Hawaii’s World

By A.A. Smyser

Tuesday, November 16, 1999

Future is uncertain for
physician-aided suicide

A self-righteous Congress seems to have the votes to override Oregon's 1997 ratification of physician-assisted suicide and to ban all 49 other states from even considering the matter.

The House vote was 271-156. Nose-counters predict majority support when the Senate votes. Both majorities, fortunately, will be without Hawaii's members.

President Clinton's stand is uncertain. He has expressed some sympathy with the move but his attorney general is opposed. She earlier prevented the Food and Drug Administration from cutting off medications to Oregon doctors.

"Self-righteous" correctly describes the spirit of the House majority, led by Rep. Henry Hyde, the Illinois Republican who also led the Clinton impeachment. Lacking, however, are compassion, respect for state's rights, and respect for free choice. Americans, according to most polls, are strongly sympathetic to physician-assisted death as a voluntary option to end incurable suffering.

THE Supreme Court of the United States has permitted doctor-assisted death in Oregon and suggested that "the laboratory of the states" be left to work out other approaches to this question. Some see the move in Congress as nose-thumbing at the Supreme Court.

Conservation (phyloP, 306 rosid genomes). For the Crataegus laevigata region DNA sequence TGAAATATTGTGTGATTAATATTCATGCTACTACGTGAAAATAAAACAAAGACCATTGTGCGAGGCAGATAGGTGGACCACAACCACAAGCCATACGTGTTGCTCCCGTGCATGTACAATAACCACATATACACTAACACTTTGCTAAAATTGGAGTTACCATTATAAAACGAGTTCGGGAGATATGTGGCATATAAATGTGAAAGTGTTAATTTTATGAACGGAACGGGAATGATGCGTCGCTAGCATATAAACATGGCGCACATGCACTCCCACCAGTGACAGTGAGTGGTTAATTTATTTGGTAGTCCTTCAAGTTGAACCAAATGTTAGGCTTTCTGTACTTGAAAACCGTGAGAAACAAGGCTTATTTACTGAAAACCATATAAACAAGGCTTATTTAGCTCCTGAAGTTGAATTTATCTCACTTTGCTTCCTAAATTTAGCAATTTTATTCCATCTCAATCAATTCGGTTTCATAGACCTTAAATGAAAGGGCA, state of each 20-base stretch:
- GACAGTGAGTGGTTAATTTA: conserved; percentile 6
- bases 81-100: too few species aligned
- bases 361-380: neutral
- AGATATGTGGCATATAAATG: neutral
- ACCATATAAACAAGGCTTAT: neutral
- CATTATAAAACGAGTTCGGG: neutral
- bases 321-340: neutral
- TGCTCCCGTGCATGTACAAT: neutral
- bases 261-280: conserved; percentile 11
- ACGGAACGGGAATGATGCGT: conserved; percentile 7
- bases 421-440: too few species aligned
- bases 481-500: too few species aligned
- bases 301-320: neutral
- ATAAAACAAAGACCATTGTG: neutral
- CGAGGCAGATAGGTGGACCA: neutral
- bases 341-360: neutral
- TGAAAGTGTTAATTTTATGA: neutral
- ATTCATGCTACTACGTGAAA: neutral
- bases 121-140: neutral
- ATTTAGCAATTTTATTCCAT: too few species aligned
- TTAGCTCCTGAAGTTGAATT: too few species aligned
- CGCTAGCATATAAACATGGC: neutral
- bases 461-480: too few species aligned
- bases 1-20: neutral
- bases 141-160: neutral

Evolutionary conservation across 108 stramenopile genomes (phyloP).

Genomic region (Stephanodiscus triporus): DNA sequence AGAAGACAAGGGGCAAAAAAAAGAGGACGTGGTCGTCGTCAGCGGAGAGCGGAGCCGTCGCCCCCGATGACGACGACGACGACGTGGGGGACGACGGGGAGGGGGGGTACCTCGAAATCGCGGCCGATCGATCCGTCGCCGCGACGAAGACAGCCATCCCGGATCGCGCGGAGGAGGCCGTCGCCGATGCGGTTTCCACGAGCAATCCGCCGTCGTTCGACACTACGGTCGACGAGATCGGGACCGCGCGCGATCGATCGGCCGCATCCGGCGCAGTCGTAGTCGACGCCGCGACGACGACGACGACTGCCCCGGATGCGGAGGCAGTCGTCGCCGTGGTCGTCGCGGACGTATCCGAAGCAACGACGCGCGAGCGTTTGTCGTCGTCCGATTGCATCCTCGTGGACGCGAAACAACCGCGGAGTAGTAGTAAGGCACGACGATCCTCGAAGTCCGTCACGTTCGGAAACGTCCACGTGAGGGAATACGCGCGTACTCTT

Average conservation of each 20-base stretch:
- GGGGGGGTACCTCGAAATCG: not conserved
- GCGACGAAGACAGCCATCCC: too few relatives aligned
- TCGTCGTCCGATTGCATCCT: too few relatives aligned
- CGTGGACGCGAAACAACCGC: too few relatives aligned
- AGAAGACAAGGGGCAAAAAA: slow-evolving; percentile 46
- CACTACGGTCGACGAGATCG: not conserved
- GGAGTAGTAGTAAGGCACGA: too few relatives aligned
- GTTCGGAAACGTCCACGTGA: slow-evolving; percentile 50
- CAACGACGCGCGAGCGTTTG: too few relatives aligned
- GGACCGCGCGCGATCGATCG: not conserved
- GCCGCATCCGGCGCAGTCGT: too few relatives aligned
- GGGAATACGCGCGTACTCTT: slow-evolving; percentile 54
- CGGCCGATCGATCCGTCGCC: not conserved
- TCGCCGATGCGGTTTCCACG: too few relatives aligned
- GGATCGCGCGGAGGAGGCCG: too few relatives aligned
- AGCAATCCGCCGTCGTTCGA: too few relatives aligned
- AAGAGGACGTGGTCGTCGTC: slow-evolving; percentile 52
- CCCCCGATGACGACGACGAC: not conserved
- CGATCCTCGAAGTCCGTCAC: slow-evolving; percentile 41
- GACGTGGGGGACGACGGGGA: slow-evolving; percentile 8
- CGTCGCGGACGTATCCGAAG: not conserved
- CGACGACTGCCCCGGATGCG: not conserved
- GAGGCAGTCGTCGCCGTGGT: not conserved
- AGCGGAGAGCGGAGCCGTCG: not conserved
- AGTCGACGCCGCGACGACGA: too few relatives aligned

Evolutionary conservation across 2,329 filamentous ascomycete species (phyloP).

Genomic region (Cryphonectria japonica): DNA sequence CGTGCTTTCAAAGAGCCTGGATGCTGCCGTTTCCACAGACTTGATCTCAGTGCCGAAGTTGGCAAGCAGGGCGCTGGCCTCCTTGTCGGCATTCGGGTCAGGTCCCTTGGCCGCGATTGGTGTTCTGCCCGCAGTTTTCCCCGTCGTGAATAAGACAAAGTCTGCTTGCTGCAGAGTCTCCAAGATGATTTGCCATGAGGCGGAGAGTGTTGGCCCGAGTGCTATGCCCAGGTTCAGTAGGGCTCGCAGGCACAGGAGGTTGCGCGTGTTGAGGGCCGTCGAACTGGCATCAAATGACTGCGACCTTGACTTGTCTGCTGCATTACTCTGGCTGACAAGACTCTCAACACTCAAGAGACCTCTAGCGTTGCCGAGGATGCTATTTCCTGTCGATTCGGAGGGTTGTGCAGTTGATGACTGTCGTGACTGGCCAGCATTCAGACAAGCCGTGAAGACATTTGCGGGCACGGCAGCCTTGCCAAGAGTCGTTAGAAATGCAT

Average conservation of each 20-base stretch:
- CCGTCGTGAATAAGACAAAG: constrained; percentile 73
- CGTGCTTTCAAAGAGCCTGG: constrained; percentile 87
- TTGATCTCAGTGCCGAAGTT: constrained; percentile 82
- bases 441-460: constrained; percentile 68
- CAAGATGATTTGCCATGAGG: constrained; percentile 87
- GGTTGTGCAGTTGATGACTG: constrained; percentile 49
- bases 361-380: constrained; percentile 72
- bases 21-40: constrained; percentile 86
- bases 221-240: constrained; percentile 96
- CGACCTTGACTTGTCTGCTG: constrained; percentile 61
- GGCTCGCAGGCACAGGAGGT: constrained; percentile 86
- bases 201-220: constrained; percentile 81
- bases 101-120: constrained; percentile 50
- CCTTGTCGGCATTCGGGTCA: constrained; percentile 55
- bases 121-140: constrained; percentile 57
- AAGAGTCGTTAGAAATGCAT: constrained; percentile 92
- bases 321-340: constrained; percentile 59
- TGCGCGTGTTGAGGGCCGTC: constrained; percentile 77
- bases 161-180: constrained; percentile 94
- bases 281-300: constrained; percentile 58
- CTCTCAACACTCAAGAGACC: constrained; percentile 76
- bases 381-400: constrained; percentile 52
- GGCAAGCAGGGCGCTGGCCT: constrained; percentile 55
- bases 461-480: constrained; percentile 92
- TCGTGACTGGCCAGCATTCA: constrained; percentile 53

For shame! Imagine a suffering person lying on a bed before you. Some people will see nobility in the suffering -- a penance to God that will earn an after-life reward. But others, including quite a few religious people, would see this as a case where assisted death would be compassionate and acceptable to their God. Still others will worry that if assisted death is permitted it will be abused. People will be killed who do not want to die.

All three views deserve respect. That is why it is desirable -- since the Supreme Court has found no right of choice in the U.S. Constitution, as with abortion -- to allow assisted death to be worked out state-by-state.

Despite the nationwide support for the concept of assisted death, more concern exists over specific proposals to implement it. This is an area where state-by-state solutions can be worked out and tested. Oregon's law is so restrictive that only 15 people used it in 1998.

GOVERNOR Cayetano's Blue Ribbon Panel on Living and Dying With Dignity recommended in 1998 that Hawaii approve a broader but still very restricted permission. This has not yet had a serious hearing by the Legislature.

Our legislators took such heavy bruises in the 1998 fight over same-sex marriage that the last thing they wanted in 1999 was another hot potato. Maybe next year. As one of the 11-7 majority for assisted death on the governor's panel, I have my fingers crossed on our year 2000 chances but think 2001, after a new election, is a possibility.

Congress should not put a national policy in our way. Its bill is a wolf in sheep's clothing disguised as a Pain Relief Act. It allots $5 million to do more training and education to improve end-of-life care. Very laudable.

But its hammer is a threat of loss of license and up to 20 years in prison for physicians aiding a suicide. This threat is sure to discourage, not improve, pain treatment for millions of Americans.

A.A. Smyser is the contributing editor
and former editor of the the Star-Bulletin
His column runs Tuesday and Thursday.

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